# I can’t help notice that most of the work that the ITU has done relates to “authentication”, “security” etc. to enable “jurisdiction”. Isn’t the ITU working on making the Internet what it is not?

We [ITU and ICANN] just have to learn to know each other better so that we can like each other and work together. And the main reason why I’m here is that is my motto: “

# This sounds dangerous. The DOC-supervised ICANN and the inter-governmental ITU aligned together !

Toure: IGF is just going around and around, avoiding the topics, and becomes sometimes a waste of time.

(In the words of someone, “Dr.Toure is a diplomat. Every word in his speech has a specific weight. Some of it is designed to trigger a reaction, some of it is designed to undermine, some of it is a smoke-screen, and some of it is designed to instill more confidence between the two organizations. Some of it is a specific warning, and some of it is an open hand to make peace.” Why would he say something as bizarre as “IGF is just going around and around, avoiding the topics, and becomes sometimes a waste of time”?)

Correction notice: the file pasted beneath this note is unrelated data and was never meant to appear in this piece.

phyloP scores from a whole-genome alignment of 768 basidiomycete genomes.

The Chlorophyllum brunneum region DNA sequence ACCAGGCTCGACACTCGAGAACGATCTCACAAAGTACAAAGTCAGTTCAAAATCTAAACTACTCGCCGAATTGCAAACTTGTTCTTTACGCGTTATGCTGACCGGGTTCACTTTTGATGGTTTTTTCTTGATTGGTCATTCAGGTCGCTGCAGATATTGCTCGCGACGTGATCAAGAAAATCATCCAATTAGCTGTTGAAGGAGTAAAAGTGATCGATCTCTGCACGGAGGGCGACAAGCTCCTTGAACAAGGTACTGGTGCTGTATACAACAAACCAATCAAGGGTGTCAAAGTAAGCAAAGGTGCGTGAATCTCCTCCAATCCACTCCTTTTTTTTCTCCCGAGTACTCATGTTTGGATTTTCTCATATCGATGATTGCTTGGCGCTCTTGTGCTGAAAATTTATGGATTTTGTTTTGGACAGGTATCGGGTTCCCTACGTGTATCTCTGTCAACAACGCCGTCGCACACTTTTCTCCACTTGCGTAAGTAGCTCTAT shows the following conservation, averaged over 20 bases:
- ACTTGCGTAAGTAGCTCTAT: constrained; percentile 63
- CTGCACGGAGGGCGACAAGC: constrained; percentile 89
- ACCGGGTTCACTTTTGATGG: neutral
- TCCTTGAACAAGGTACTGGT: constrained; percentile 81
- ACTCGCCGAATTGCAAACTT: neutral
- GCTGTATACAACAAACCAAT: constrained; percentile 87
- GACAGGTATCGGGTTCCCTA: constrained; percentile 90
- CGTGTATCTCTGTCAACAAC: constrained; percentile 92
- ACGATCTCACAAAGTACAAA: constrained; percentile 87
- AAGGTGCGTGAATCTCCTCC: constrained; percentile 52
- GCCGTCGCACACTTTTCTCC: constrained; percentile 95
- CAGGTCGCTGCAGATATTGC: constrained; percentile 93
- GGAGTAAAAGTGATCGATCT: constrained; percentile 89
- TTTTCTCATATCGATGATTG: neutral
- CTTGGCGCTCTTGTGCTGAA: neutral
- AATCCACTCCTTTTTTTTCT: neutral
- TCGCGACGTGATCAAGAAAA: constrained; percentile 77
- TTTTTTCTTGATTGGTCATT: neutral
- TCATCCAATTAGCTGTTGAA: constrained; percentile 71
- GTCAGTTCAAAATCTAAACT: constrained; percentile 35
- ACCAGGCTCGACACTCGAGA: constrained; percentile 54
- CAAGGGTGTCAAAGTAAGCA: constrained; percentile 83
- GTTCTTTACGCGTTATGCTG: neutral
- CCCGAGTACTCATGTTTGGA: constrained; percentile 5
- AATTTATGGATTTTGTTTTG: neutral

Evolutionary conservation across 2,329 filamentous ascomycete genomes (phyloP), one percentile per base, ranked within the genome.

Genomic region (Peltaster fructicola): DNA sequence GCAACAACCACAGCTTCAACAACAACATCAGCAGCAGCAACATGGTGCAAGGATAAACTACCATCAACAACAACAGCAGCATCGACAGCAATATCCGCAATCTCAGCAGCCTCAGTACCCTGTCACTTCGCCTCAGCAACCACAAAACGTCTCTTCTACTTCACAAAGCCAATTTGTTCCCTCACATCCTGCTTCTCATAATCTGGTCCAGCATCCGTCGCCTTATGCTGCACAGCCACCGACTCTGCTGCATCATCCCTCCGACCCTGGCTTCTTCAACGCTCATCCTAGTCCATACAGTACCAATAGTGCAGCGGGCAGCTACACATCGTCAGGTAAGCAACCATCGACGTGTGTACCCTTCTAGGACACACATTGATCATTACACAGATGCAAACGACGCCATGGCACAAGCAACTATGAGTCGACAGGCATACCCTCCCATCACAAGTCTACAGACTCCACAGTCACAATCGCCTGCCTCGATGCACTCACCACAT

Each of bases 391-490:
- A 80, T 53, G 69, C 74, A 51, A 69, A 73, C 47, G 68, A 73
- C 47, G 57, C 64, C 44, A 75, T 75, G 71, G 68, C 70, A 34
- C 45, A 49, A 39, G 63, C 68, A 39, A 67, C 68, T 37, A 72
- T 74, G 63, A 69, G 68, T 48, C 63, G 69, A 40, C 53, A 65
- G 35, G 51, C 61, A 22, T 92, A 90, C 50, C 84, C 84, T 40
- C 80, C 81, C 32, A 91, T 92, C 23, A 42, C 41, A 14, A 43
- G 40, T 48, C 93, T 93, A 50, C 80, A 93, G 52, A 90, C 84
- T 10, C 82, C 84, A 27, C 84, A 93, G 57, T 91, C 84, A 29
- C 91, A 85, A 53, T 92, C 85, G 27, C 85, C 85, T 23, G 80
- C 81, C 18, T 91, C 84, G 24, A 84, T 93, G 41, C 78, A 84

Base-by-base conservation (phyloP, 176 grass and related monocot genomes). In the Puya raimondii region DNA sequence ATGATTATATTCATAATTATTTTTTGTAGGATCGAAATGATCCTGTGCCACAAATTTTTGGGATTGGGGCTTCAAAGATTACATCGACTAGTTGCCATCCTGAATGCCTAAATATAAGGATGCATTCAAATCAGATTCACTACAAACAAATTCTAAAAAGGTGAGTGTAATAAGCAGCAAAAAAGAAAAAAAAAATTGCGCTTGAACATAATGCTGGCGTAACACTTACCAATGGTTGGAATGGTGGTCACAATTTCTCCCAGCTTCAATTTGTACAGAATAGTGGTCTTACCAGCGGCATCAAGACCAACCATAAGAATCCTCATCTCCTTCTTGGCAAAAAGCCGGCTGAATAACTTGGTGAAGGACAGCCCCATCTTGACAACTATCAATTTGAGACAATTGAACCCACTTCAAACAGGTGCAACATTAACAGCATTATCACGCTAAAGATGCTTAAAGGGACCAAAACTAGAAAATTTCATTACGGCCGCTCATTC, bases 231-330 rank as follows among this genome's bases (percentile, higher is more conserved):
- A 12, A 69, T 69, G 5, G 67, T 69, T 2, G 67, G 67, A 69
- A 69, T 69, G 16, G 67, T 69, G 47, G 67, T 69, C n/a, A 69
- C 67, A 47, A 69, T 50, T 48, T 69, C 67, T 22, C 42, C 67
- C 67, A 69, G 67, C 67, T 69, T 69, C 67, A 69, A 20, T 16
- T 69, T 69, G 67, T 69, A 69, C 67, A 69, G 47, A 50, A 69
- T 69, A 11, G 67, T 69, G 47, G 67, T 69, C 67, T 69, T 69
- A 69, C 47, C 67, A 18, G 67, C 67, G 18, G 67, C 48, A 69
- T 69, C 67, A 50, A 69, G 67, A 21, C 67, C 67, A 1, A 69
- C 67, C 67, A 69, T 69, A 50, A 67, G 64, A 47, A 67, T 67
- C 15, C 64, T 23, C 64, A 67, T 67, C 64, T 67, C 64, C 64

# For the Internet Community, the IGF process is in a sense a huge distraction away from the policy changes and new Internet legislations that get enacted in bits and pieces (leading to an untold comprehensive whole) in different parts of the world — e.g. the move by UK to direct ISPs to retain traffic records for two years. IGF perhaps requires a complete re-redesign.

Toure: Next year, ITU will organize the World Policy Forum, which addresses a number of Internet-related public-policy issues, ranging from cyber security and data protection to multilingualism and the ongoing development of Internet.

# World Policy Forum? For the ITU to psychologically claim its stake as the ICT super-authority?

Toure: I hope you will not tell me here, “Don’t talk about Internet.” .... we need to talk about it. And you shouldn’t see us as an enemy. I always said that I have enough on my plate in ITU and there is no need to add more.